Mission Areas L2 Landing Page Tabs
The Ecosystems Mission Area provides impartial science information and tools to the Nation’s natural resource managers, with particular focus on the science needs of the Department of the Interior (DOI) and DOI bureaus to manage species, lands and priority ecosystems; fulfill treaty obligations; respond to and reduce threats to natural resources; and manage mineral and energy resources.
Check out our Cool Tools for Hot Topics!
The Bird Banding Laboratory (BBL) is an integrated scientific program established in 1920 supporting the collection, archiving, management and dissemination of information from banded and marked birds in North America. This information is used to monitor the status and trends of resident and migratory bird populations. Because birds are good indicators of the health of the environment, the...
USGS provides fisheries research information to restore and enhance fish habitat and understand fish diseases. Endangered species and those that are imperiled receive special research interest. Aquatic Invasive Species research is aiding in early detection and control measures, as well as understanding impacts these invaders have on aquatic environments.
USGS research in advanced technologies, use of remote sensing, and research and monitoring in large river systems across the U.S. uniquely positions the USGS Fisheries Program to contribute to practical applications of landscape science.
As part of the USGS Fisheries program, ecological flows, or the relationships between quality, quantity, and timing of water flows and ecological response of aquatic biota and ecosystems; and related ecosystem services are being investigated.
Climate change is an additional stressor in a complex suite of threats facing freshwater ecosystems. Climate change is already stressing many freshwater species by warming water temperatures, shifting streamflow regimes, increasing extreme events (e.g., floods, drought, wildfire), and facilitating species invasions.
USGS fisheries scientists study the complex...
USGS scientists conduct studies to understand how aquatic species interact with each other and their environment in a wide range of aquatic habitats, including streams, rivers, lakes, wetlands, and coastal areas. USGS scientists quantify and describe functional relationships among aquatic species and habitats to describe aquatic community structure, function, adaptation, and sustainability....
The USGS Fisheries Program develops valuable tools for assessing species’ vulnerability to environmental stressors, focusing on 3 critical elements: exposure (magnitude of change), sensitivity (likelihood of adverse impacts), and adaptive capacity (species’ ability to cope with change). For example, our scientists develop the tools and science to help water managers evaluate tradeoffs in...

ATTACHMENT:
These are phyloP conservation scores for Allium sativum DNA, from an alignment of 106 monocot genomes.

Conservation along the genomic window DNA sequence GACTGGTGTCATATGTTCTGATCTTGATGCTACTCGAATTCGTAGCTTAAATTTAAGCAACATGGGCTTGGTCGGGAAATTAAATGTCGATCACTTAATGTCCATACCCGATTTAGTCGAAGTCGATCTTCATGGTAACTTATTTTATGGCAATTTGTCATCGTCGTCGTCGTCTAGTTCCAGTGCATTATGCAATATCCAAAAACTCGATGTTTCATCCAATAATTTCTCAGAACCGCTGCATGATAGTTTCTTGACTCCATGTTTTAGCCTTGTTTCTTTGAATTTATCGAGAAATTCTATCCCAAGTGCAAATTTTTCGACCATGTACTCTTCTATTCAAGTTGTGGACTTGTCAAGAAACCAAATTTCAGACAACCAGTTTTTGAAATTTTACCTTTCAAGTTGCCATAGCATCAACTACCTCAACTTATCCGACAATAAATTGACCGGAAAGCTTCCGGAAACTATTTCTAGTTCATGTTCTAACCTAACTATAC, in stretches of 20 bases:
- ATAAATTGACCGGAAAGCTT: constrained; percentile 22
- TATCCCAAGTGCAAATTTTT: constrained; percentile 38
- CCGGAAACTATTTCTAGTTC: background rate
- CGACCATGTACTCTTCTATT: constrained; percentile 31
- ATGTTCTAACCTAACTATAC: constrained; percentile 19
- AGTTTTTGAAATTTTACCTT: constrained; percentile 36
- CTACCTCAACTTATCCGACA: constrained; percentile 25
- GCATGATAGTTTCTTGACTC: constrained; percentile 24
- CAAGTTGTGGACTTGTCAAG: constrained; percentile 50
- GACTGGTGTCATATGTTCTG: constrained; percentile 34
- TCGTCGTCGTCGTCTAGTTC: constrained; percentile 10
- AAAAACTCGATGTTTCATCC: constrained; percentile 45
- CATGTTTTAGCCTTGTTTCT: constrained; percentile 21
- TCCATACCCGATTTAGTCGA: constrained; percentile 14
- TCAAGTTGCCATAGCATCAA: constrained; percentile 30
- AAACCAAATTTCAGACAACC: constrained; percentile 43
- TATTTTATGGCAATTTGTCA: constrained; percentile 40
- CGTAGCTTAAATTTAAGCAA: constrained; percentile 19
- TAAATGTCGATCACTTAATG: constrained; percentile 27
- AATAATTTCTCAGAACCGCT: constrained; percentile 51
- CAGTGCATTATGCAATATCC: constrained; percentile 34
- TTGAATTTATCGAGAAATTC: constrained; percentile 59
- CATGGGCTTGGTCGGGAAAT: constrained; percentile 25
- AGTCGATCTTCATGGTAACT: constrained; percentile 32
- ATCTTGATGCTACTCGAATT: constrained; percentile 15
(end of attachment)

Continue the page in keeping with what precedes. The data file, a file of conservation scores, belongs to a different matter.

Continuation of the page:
The USGS investigates pathogens and other environmental factors that affect aquatic organism health to support the management, conservation, and restoration of aquatic species.
USGS investigates pathogen discovery, causes, and drivers; researches disease ecology and immunology; and develops advanced tools for surveillance, risk assessment, and control of diseases that impact aquatic organism health to support the management, conservation, and restoration of aquatic species.
USGS research focuses on fish physiology and behavioral characteristics, vulnerability assessments, and development of indicator tools that can be used to inform decisions with the goal of sustaining and enhancing fisheries resources in concert with human uses.
The National Wildlife Health Center, with help from partners and support from the Great Lakes Restoration Initiative, organized “Lake Michigan Volunteer AMBLE – Avian Monitoring for Botulism Lakeshore Events” in 2011. The goal of AMBLE was to empower concerned citizens to monitor bird health and beach conditions along the Lake Michigan shoreline, thus increasing knowledge of avian botulism...
Monitoring stream temperatures—A guide for non-specialists
Executive SummaryWater temperature influences most physical and biological processes in streams, and along with streamflows is a major driver of ecosystem processes. Collecting data to measure water temperature is therefore imperative, and relatively straightforward. Several protocols exist for collecting stream temperature data, but these are...Heck, Michael P.; Schultz, Luke D.; Hockman-Wert, David; Dinger, Eric C.; Dunham, Jason B.
Brown trout in the Lees Ferry reach of the Colorado River—Evaluation of causal hypotheses and potential interventions
Over the period 2014–2016, the number of nonnative brown trout (Salmo trutta) captured during routine monitoring in the Lees Ferry reach of the Colorado River, downstream of Glen Canyon Dam, began increasing. Management agencies and stakeholders have questioned whether the increase in brown trout in the Lees Ferry reach represents a threat to the...Runge, Michael C.; Yackulic, Charles B.; Bair, Lucas S.; Kennedy, Theodore A.; Valdez, Richard A.; Ellsworth, Craig; Kershner, Jeffrey L.; Rogers, R. Scott; Trammell, Melissa A.; Young, Kirk L.
Decision support frameworks and tools for conservation
The practice of conservation occurs within complex socioecological systems fraught with challenges that require transparent, defensible, and often socially engaged project planning and management. Planning and decision support frameworks are designed to help conservation practitioners increase planning rigor, project accountability, stakeholder...Schwartz, Mark W.; Cook, Carly N.; Pressey, Robert L.; Pullin, Andrew S.; Runge, Michael C.; Salafsky, Nick; Sutherland, William J.; Williamson, Matthew A.
Evaluating autonomous acoustic surveying techniques for rails in tidal marshes